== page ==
Can Hong Kong become Asia’s hub for medical cannabis and hemp?: Part II

Part II of the Cannabis Fund series covers quality control, security concerns, and opening up Hong Kong to new ventures in the cannabis and hemp industry.

Photo: Image by TinaKru.

The Cannabis Fund series: Part I and Part III.

Quality Control

Globally, the industry is in its early stages and it is still highly undeveloped from an industrial and legal perspective. Product quality, accurate test results, traceable ingredients, and even packaging and labelling standards are in flux and a source of confusion  most countries. Imposing standards on retail sales, distribution, and supply chain management within Kong Kong is a priority.

Regulators only need to look at countries like Germany and its medical cannabis program, or at non-profits like the UK’s Cannabis Medical Council to see the type of measures that must become mandatory. These include full laboratory test certificates for all product batches that certify potency, purity, and the absence of pesticides and heavy metals. Companies must have traceable raw ingredients, clear packaging and easily understood dosage information. 

Using provenance technologies such as Cobidol can raise these efforts to a higher level. But something as simple as a compulsory QR code, which consumers can scan to find out what is in their products, where they were made, and what they could do would be an easy first step.

Shops, distributors, and online players need regular blind spot testing of product, and a system of licensing for retailers and wholesalers will help the state to regulate and monitor everything from the backgrounds of industry workers to the individual products on sale.

Putting security first

Whether prescribed by a doctor or bought in a health food shop, medical cannabis is a medical product, suggesting buyers are patients by prescription or self-medication. Patient data must be kept confidential, which means applying strict data protection policies to companies working in the field.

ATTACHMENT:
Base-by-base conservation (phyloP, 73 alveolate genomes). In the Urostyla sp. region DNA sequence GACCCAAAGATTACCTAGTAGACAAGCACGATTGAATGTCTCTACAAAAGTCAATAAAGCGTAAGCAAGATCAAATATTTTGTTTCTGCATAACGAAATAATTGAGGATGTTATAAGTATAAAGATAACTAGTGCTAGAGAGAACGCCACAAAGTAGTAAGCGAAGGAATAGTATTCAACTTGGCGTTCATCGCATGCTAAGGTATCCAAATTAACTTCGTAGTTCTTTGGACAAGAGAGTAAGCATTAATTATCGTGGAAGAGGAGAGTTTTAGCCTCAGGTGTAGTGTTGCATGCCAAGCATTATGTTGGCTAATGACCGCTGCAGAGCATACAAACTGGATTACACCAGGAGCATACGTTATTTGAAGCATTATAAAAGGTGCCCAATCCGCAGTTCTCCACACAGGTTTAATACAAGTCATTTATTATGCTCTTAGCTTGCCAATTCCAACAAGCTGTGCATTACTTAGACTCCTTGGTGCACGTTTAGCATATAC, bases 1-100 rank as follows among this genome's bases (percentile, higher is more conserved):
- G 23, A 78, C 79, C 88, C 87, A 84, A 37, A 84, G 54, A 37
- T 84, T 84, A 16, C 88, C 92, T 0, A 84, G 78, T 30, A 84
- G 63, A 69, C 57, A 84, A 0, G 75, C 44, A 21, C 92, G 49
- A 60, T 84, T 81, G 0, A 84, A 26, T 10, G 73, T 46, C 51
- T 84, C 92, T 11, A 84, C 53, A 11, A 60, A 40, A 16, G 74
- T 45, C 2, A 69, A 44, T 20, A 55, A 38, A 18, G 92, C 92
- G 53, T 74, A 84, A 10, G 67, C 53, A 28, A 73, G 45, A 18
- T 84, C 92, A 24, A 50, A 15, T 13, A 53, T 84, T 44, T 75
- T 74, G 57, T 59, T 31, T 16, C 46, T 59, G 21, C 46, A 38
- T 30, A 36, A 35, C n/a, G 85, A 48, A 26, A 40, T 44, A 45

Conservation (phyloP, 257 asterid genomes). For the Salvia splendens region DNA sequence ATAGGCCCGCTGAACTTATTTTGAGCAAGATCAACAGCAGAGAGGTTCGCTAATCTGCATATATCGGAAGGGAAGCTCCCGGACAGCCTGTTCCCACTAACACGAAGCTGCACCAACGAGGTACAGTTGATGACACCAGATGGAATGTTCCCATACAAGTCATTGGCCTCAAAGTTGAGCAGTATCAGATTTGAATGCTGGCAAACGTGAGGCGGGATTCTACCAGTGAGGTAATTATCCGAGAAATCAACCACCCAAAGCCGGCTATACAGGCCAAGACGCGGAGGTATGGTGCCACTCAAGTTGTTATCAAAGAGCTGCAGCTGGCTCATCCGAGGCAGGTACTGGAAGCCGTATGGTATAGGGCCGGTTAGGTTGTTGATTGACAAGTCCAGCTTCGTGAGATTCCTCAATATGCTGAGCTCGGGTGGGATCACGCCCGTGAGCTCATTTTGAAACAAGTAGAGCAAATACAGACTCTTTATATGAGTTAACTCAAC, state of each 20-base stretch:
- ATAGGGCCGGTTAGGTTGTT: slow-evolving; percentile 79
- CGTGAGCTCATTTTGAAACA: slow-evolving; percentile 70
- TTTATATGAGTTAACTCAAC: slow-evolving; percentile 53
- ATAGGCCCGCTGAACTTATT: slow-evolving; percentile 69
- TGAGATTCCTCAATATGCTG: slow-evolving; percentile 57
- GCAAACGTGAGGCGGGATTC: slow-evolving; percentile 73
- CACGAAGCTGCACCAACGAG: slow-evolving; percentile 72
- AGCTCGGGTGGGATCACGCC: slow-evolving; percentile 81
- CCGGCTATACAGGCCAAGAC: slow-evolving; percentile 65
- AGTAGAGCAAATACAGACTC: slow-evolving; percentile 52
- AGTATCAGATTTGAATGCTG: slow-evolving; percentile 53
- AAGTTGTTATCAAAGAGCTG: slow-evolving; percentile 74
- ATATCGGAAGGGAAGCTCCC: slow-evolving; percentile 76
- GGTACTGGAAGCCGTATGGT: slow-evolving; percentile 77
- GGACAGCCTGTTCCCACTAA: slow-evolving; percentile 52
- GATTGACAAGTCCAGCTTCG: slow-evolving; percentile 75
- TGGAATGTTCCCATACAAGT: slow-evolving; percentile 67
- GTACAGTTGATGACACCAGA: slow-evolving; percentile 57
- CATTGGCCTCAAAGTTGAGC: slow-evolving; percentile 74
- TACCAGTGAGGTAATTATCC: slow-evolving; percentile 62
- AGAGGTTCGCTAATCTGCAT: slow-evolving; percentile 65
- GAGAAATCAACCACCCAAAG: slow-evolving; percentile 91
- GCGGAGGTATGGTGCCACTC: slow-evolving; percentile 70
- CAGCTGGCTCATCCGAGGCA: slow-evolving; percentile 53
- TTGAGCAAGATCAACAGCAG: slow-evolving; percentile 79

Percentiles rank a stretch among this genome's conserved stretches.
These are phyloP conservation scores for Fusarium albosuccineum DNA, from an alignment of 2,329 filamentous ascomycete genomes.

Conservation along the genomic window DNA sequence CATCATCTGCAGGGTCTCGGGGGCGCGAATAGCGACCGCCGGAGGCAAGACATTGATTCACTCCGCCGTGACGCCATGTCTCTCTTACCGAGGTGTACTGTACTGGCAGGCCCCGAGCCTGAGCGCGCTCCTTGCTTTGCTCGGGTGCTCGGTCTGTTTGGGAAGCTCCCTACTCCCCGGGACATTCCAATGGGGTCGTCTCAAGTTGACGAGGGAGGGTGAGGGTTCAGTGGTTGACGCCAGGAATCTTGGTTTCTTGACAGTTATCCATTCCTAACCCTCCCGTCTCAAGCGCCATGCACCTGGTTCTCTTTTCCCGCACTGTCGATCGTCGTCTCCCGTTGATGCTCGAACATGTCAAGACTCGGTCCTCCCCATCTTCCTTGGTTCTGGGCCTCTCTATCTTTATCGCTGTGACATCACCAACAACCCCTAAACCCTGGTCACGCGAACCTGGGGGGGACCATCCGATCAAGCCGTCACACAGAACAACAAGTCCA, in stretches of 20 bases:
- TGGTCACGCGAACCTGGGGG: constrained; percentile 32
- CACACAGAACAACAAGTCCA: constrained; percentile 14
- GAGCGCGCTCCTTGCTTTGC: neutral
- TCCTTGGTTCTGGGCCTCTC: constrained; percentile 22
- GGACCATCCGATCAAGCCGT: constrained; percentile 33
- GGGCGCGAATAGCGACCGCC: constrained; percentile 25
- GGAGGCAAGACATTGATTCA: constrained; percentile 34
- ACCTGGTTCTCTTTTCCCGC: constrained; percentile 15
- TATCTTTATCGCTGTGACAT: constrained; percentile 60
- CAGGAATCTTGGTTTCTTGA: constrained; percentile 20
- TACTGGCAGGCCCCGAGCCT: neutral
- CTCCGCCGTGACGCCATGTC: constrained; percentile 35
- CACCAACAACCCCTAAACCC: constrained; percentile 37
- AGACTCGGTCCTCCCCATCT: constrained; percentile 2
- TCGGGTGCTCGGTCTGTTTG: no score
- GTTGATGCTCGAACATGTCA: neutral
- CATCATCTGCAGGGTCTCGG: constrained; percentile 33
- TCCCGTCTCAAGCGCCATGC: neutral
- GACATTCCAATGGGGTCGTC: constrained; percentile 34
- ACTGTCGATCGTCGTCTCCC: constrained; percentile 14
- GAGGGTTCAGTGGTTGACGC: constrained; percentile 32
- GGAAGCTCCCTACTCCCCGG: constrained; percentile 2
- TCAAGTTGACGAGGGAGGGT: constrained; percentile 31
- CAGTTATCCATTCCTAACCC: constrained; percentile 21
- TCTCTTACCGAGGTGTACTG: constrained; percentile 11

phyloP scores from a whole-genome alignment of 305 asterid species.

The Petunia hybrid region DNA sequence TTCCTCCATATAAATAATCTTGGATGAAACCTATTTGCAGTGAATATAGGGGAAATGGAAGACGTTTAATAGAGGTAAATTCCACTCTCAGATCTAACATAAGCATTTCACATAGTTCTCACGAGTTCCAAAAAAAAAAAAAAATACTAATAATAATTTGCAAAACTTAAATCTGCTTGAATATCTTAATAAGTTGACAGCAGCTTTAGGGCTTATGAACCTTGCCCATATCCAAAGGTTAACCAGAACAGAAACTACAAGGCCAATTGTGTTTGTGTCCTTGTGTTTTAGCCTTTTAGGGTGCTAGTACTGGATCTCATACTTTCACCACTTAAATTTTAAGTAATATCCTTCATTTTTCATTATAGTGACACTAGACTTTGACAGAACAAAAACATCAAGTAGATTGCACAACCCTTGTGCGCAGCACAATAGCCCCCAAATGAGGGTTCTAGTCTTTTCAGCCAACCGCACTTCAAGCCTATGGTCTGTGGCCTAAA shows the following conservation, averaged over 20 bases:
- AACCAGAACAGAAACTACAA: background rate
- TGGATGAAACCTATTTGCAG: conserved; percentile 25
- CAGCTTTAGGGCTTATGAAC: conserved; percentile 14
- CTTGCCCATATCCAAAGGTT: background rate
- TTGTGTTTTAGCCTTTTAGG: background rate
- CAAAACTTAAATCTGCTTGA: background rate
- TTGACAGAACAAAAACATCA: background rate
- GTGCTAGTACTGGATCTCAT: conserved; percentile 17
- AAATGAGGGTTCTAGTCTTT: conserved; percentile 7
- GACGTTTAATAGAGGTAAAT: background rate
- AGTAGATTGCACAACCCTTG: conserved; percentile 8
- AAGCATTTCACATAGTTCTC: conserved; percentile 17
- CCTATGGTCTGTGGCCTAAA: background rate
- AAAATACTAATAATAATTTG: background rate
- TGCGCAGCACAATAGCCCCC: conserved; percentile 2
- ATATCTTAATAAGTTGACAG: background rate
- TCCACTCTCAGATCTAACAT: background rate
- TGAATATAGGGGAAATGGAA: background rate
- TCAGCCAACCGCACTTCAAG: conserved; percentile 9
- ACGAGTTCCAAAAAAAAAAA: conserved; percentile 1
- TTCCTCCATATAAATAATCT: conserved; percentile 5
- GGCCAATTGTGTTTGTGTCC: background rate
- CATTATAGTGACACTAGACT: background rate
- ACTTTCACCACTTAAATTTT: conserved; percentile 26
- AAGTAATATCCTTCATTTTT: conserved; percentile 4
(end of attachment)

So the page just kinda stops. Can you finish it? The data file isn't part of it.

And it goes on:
Moreover, from a practical standpoint these policies must be enforced properly and backed by strong cyber-security standards. The perception of the safety of patient data is paramount, and protecting consumers from overzealous marketing and the sale of private information are key components of a strict approach to data security and privacy.

In Europe, GDPR regulations, heavy fines, and a campaign to educate both companies and consumers has led to a transformation in the way customer data is handled.

Empowering new ventures

Hong Kong must become a jurisdiction that makes things easy for founders of new ventures. This involves more than keeping costs low and timeframes short. This is about making incorporation, banking and payment services, office space, laboratory setups, and other essentials accessible. It’s about a reduction in red tape, an appreciation that not every start-up has the funding to spare, and a system that provides information, guidance and personalised help for new ventures. These are the building blocks of a founder-friendly jurisdiction. Some countries, notably Malta, have gone beyond these generic business-friendly measures to do more to specifically attract and support the growth of the medical cannabis industry. Hong Kong needs to consider grants, additional tax breaks and other financial incentives. It also needs to provide a knowledge-rich environment where new companies can share information to help them become viable enterprises faster.

The most successful countries in the space – Canada, the USA, and Australia – have become powerful because they removed roadblocks and attracted founders to build and scale new ventures. At the other end of the spectrum are countries, such as Russia, where prospects are gloomy, and new ventures or even new research is actively discouraged.

About the Cannabis Fund

The Cannabis Fund is a VC fund dedicated to pioneering medical cannabis and impact investment hemp projects in Europe and Asia. The fund enables investors to take a balanced index on the entire industry, with a basket of diverse opportunities, all forming a complete ecosystem.

We see huge future growth across Asia, especially in China, Japan, India, and South Korea, alongside the progressive jurisdictions such as Thailand. Our aim is to educate and inform serious investors and bring them together with the next generation of Asian cannabis & hemp entrepreneurs.

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Jasmine Lee

Jasmine Lee

Jasmine Lee is writer, commentator, and journalist. She graduated from McGill University where she took numerous opportunities to study and work around the world. Her specific areas of interest include media studies and human rights.
Jasmine Lee
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Jasmine Lee is writer, commentator, and journalist. She graduated from McGill University where she took numerous opportunities to study and work around the world. Her specific areas of interest include media studies and human rights.